- 110 countries are at different stages of developing CBDCs, says IMF managing director Kristalina Georgieva.
- The managing director added that stablecoins will “fill the digital gap in privately issued money.”
Several countries worldwide have engaged in developing their own central bank digital currencies (CBDCs), and all are at different stages of the creation, according to IMF. As some countries are at the genesis of the development process, some are mid-way, while a handful are already conducting trials using digital currencies.
IMF reveals 110 countries are at “some stage” in CBDCs development
The managing director of the International Monetary Fund (IMF), Kristalina Georgieva, asserted that several central banks globally are exploring digital currencies. Georgieva discussed the ongoing efforts in CBDC creation among central banks while speaking at a virtual conference hosted by the Bocconi University on the 5th of October. The managing director revealed that the IMO is currently examining CBDCs from the angle of macroeconomic stability.
The new technology will facilitate seamless and cheaper transactions. While speaking, Georgieva said:
We did a survey of our membership, and 110 countries are looking into CBDCs at some stage.
In addition, Georgieva referred to Bitcoin and other cryptocurrencies as assets other than money. She also emphasized that stablecoins will “fill the digital gap in privately issued money.”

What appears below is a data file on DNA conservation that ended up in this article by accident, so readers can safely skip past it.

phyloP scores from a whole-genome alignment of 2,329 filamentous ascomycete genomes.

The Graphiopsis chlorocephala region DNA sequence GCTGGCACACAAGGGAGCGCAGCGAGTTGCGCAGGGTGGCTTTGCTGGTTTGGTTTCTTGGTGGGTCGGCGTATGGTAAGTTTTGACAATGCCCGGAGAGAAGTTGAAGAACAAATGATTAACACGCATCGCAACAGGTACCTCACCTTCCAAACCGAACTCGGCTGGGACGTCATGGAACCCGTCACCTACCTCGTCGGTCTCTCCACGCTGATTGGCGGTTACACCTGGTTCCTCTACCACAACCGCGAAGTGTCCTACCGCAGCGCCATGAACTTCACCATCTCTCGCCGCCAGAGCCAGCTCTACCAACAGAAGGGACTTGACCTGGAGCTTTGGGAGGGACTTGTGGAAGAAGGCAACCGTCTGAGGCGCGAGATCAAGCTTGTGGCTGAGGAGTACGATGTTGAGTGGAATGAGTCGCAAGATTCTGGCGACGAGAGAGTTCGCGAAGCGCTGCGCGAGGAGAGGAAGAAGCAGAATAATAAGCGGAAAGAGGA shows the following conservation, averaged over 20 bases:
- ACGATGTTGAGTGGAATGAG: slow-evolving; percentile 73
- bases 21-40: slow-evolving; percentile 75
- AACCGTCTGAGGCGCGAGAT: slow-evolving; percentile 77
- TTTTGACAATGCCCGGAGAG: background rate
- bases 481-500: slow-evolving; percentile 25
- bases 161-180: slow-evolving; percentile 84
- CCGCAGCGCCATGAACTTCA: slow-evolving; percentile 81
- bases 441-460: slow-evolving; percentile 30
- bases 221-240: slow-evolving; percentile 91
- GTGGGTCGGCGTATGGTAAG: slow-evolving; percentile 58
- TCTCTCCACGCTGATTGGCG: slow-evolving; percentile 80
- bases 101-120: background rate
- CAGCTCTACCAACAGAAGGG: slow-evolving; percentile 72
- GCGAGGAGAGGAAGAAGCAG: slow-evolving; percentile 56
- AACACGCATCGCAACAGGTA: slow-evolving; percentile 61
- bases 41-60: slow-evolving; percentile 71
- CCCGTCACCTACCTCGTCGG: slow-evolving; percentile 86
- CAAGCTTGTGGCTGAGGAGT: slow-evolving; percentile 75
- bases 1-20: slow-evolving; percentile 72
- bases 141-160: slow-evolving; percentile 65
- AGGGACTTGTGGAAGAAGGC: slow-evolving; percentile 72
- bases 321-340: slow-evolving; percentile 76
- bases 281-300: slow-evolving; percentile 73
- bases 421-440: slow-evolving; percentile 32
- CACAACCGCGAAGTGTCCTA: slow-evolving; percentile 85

The IMF executive believes that price volatility would be a challenge to the success of CBDCs. She also noted public trust, including legal and regulatory frameworks, is highly important for digital currencies to succeed.
A recent IMF report mentioned that the issuance of CBDCs could enhance financial stability in emerging markets and developing economies. In April, the Fund promised to “strengthen” its oversight of cryptocurrency projects. It said it would toughen its oversight over stablecoins, CBDCs, and digital currencies. The IMF wants to ensure that crypto projects comply with policy changes that relate to such technology.
IMF warns against adopting crypto as a legal tender
When El Salvador passed the Bitcoin bill, the IMF issued a warning against countries adopting cryptocurrencies as legal tenders. According to the Fund, using crypto as a national currency is rather “a step too far.” The IMF said that the risks and costs associated with digital currencies are far more than the benefits.
Currently, there is a national digital currency backed by the government called the Sand Dollar. The Sand Dollar was introduced last year by the Central Bank of the Bahamas. China is one of the leading countries in the development of its own CBDC. The People’s Bank of China (PBoC) has been conducting tests with its digital yuan for some time.
In July, China published its long-awaited digital yuan whitepaper. In the whitepaper, the PBPC revealed the features of its CBDC, also called the digital renminbi or e-CNY. The PBoC will exclusively issue the digital currency while commercial banks will be in charge of the distribution.
As China maintains the first major economy in the CBDC global race, about 35 commercial banks have integrated support for the digital yuan in their mobile apps.